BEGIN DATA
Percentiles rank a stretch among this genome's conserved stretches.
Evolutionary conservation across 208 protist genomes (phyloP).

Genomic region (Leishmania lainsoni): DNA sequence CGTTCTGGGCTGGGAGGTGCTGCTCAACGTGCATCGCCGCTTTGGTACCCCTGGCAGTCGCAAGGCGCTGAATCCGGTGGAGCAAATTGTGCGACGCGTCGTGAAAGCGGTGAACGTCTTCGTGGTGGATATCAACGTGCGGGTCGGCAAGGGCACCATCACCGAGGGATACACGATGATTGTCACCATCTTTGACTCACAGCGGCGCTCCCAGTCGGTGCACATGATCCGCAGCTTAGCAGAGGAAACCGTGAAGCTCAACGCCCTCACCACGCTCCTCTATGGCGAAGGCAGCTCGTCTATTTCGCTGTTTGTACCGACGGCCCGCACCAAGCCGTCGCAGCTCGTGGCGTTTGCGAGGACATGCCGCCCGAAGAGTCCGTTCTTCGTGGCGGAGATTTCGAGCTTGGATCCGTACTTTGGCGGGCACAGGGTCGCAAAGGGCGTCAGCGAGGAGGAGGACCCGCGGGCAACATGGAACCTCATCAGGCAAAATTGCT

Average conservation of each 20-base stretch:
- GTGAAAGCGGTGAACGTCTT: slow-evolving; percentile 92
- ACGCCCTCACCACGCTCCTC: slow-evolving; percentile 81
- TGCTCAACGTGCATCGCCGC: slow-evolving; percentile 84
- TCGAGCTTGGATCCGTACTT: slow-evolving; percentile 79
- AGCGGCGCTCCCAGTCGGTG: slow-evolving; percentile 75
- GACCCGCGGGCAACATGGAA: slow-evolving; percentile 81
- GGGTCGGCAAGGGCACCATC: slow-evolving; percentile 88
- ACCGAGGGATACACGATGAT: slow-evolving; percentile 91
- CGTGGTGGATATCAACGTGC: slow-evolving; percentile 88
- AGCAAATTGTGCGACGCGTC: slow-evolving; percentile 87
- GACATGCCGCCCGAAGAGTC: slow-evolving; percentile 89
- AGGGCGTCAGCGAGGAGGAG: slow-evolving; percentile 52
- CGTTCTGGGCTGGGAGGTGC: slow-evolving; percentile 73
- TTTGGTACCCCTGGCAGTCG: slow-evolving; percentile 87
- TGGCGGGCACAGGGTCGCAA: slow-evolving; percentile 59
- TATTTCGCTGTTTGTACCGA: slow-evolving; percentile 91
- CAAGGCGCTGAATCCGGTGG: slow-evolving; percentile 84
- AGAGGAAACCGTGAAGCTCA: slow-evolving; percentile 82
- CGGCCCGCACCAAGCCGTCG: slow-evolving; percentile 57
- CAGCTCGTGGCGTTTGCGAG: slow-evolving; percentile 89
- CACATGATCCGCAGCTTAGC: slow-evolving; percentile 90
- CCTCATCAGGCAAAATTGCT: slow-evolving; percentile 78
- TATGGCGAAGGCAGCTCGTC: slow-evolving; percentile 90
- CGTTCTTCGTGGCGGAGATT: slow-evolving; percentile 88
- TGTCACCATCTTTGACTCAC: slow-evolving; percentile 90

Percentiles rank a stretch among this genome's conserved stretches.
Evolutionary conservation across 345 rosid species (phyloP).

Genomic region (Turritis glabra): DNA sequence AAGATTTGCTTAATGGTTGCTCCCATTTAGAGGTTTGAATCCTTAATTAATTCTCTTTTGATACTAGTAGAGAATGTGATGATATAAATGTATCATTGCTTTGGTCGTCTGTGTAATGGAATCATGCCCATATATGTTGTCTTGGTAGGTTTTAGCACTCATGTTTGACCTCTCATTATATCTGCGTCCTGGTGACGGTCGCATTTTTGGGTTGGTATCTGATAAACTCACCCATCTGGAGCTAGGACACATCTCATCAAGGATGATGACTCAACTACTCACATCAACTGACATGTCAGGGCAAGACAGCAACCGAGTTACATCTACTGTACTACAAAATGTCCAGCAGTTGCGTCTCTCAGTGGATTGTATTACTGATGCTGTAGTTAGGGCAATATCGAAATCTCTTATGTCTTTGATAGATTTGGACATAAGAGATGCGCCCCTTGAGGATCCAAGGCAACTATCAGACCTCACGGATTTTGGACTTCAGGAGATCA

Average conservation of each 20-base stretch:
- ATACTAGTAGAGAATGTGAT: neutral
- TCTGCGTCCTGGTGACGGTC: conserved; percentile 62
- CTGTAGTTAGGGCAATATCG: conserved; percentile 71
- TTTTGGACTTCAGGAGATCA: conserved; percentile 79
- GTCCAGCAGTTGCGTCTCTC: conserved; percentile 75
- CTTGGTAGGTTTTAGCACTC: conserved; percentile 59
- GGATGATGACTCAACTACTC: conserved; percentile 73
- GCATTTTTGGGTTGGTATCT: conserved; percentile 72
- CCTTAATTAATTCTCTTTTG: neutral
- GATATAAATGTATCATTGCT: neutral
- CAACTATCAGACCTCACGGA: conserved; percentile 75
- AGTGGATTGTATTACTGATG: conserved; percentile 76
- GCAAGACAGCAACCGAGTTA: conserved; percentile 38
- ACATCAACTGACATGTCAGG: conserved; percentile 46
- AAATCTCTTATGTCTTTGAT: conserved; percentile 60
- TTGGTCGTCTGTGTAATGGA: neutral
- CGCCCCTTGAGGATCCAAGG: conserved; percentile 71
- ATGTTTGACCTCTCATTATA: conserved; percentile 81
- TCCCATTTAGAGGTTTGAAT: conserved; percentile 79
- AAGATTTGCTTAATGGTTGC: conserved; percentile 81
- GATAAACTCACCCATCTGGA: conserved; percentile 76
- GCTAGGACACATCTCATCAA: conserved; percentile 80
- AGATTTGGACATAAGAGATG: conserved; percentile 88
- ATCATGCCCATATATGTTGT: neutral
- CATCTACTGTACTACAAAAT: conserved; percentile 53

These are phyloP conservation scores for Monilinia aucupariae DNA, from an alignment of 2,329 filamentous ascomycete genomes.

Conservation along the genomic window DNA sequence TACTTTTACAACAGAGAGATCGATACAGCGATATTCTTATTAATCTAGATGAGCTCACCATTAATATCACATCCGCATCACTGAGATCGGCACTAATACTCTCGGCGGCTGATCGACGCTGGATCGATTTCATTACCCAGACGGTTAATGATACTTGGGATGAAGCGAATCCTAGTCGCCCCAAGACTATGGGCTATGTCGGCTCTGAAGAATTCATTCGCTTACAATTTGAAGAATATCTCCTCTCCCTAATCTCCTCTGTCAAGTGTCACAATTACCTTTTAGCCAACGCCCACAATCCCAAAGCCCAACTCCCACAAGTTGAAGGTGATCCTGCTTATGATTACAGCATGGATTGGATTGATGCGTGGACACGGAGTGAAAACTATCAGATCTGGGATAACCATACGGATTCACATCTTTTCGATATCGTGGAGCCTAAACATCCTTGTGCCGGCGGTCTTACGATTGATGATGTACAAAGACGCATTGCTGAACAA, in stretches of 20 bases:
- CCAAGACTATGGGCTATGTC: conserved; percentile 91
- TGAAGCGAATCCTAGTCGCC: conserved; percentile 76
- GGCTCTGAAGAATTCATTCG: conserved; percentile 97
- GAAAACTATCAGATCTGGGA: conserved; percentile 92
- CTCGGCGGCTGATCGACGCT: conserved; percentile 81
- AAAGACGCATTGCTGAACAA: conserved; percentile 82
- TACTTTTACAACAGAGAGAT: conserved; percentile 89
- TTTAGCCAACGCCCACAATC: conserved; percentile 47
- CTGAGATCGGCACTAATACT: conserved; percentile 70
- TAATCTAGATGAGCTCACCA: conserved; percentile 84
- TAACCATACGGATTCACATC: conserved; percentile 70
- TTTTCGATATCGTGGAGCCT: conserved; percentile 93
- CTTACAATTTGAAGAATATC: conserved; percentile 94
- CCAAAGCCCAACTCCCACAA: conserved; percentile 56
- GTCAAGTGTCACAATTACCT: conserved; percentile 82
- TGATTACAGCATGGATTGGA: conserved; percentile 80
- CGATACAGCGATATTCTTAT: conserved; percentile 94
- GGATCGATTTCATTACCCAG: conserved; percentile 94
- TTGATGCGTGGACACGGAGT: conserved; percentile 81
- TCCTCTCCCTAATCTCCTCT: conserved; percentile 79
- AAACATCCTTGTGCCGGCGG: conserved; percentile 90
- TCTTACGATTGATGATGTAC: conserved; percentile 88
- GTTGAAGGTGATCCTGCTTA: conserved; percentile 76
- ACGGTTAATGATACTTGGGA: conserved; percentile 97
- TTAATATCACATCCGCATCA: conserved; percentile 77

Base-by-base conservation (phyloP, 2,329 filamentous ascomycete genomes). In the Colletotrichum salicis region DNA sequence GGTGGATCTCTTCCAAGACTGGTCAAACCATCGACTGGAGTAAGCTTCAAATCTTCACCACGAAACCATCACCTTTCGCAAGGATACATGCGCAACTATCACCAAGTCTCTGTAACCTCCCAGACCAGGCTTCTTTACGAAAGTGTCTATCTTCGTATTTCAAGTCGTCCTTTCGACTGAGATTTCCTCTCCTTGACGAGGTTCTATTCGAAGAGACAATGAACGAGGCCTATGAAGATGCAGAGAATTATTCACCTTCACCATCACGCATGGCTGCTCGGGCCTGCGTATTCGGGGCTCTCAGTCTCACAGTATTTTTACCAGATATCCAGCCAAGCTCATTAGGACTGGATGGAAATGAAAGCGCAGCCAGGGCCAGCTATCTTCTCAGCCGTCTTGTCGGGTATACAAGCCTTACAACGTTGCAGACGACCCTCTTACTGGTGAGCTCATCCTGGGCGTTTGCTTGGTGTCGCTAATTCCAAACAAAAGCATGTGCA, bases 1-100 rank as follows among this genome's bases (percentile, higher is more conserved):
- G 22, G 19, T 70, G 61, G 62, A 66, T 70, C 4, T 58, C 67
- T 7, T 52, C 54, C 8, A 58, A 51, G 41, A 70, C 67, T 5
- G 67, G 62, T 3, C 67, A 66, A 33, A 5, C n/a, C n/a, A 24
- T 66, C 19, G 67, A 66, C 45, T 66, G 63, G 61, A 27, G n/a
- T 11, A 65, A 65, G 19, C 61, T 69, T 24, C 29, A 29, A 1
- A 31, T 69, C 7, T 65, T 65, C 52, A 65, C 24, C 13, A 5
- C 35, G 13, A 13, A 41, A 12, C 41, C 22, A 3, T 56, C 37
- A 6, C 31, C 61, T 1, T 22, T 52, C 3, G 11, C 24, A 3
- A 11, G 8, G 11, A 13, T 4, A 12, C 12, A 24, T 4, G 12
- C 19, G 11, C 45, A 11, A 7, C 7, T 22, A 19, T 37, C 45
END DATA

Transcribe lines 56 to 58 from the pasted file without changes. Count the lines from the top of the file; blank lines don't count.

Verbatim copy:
- AGATTTGGACATAAGAGATG: conserved; percentile 88
- ATCATGCCCATATATGTTGT: neutral
- CATCTACTGTACTACAAAAT: conserved; percentile 53